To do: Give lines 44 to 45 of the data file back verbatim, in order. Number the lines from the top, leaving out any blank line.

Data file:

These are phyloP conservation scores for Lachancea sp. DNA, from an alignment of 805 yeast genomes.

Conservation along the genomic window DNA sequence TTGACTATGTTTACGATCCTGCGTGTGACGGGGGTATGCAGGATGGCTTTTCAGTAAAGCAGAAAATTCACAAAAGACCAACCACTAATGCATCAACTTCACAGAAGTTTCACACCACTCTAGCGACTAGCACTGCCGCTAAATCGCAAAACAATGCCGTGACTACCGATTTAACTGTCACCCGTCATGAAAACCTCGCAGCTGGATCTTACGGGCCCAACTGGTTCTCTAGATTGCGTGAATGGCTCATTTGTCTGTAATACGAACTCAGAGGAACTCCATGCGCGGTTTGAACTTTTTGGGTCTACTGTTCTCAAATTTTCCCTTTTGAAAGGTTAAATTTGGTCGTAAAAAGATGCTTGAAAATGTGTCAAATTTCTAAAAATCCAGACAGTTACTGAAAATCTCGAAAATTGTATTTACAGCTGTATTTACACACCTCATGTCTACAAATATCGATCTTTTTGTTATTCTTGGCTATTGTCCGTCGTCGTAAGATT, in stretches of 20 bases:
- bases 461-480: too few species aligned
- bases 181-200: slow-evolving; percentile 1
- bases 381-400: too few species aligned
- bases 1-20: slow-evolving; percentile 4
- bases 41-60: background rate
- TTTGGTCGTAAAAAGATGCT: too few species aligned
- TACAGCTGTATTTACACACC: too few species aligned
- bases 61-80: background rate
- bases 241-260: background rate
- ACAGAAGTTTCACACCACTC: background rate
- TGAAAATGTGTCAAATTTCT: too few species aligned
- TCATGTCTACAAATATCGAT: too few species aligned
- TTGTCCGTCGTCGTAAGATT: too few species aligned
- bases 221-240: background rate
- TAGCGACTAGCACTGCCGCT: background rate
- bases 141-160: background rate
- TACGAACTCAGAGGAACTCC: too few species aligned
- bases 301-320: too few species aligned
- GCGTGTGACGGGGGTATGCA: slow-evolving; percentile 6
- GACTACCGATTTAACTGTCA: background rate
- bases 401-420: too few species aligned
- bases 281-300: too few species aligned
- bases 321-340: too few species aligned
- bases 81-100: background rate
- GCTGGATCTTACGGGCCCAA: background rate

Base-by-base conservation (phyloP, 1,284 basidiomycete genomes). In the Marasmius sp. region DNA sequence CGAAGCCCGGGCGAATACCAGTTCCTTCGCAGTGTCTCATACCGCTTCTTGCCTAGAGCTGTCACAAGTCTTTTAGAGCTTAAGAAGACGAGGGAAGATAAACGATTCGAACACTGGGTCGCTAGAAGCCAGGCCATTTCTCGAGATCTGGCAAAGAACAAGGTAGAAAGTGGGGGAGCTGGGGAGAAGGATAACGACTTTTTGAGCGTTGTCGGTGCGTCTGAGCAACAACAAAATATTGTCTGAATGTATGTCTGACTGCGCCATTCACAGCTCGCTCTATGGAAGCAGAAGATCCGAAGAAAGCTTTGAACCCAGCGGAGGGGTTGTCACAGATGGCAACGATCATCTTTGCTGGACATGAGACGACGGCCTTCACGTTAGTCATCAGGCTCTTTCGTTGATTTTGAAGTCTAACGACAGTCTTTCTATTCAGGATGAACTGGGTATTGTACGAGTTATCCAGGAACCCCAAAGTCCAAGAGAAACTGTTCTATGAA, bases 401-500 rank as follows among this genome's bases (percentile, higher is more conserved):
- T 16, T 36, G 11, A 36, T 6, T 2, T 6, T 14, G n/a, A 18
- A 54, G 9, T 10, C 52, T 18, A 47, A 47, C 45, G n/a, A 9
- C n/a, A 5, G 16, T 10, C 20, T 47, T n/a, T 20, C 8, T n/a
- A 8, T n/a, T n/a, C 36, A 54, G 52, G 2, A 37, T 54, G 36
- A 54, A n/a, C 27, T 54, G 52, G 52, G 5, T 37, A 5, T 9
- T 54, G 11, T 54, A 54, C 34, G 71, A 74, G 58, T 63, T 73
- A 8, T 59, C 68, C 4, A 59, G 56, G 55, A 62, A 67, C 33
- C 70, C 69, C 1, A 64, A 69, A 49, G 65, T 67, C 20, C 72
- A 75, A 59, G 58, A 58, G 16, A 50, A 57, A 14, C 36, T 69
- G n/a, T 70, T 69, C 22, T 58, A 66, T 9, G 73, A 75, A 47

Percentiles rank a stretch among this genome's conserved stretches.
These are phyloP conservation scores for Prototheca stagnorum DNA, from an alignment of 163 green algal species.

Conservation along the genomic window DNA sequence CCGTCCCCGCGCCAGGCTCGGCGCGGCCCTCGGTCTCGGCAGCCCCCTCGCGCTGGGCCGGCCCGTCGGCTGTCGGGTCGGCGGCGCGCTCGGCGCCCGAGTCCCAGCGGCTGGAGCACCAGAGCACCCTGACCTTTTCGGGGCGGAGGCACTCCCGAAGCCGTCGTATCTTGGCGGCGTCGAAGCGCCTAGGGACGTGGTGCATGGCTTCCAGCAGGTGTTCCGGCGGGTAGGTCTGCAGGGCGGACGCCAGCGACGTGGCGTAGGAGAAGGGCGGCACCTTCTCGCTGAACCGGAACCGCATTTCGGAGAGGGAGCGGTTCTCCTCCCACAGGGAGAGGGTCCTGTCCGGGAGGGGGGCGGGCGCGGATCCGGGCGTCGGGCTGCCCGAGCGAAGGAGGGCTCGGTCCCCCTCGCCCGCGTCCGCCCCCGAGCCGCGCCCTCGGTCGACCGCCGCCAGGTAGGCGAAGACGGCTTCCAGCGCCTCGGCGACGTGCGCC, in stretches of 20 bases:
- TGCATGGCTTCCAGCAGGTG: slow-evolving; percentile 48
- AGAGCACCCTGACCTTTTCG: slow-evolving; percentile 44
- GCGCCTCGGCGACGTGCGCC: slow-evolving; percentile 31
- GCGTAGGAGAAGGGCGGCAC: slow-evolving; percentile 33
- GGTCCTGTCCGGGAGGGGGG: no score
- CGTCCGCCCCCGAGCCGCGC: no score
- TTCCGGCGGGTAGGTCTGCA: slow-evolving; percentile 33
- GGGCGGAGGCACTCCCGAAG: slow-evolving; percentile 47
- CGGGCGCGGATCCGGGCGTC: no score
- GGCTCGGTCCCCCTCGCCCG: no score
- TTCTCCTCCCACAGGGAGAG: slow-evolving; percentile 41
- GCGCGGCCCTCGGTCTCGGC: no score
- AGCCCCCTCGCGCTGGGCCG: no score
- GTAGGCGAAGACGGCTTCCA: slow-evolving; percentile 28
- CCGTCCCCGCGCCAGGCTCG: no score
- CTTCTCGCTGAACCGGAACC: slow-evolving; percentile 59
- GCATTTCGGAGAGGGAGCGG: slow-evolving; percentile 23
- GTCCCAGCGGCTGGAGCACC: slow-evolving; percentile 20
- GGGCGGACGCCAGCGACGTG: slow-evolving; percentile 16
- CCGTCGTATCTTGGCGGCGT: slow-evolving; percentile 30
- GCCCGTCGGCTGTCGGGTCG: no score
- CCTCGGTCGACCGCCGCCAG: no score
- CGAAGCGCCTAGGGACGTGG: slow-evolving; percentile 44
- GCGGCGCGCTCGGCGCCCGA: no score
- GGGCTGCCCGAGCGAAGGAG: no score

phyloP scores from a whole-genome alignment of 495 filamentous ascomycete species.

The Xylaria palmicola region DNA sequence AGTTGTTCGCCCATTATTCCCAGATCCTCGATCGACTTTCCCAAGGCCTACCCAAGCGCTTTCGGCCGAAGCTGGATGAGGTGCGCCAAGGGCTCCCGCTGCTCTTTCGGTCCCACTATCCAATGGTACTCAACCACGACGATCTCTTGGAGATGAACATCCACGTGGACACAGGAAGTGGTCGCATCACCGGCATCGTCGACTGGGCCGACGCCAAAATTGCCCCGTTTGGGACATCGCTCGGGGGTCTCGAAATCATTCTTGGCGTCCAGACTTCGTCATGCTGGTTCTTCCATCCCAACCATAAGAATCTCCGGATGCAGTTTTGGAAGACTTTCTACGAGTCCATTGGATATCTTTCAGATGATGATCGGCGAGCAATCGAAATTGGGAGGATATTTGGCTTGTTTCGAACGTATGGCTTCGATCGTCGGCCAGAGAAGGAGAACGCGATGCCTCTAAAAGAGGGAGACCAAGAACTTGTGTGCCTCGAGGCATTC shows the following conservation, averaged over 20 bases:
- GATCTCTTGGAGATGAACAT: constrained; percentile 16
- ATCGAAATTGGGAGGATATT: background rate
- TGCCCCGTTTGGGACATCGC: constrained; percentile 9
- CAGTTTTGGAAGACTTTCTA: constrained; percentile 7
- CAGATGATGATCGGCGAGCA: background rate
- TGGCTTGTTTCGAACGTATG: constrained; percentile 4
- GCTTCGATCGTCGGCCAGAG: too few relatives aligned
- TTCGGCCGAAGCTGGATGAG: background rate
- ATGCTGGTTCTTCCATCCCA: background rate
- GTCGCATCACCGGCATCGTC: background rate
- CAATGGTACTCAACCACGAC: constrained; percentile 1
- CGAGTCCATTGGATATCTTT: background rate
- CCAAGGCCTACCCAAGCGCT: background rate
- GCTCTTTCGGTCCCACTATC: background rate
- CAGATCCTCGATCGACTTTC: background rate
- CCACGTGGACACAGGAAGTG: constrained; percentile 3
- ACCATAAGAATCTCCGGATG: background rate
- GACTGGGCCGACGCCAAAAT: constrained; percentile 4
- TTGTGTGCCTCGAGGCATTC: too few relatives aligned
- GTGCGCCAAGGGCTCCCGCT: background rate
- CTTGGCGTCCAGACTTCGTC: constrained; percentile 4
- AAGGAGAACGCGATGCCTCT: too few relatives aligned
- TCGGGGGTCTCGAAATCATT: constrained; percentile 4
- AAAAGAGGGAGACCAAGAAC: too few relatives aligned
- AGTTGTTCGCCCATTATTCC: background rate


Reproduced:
- GCGCCTCGGCGACGTGCGCC: slow-evolving; percentile 31
- GCGTAGGAGAAGGGCGGCAC: slow-evolving; percentile 33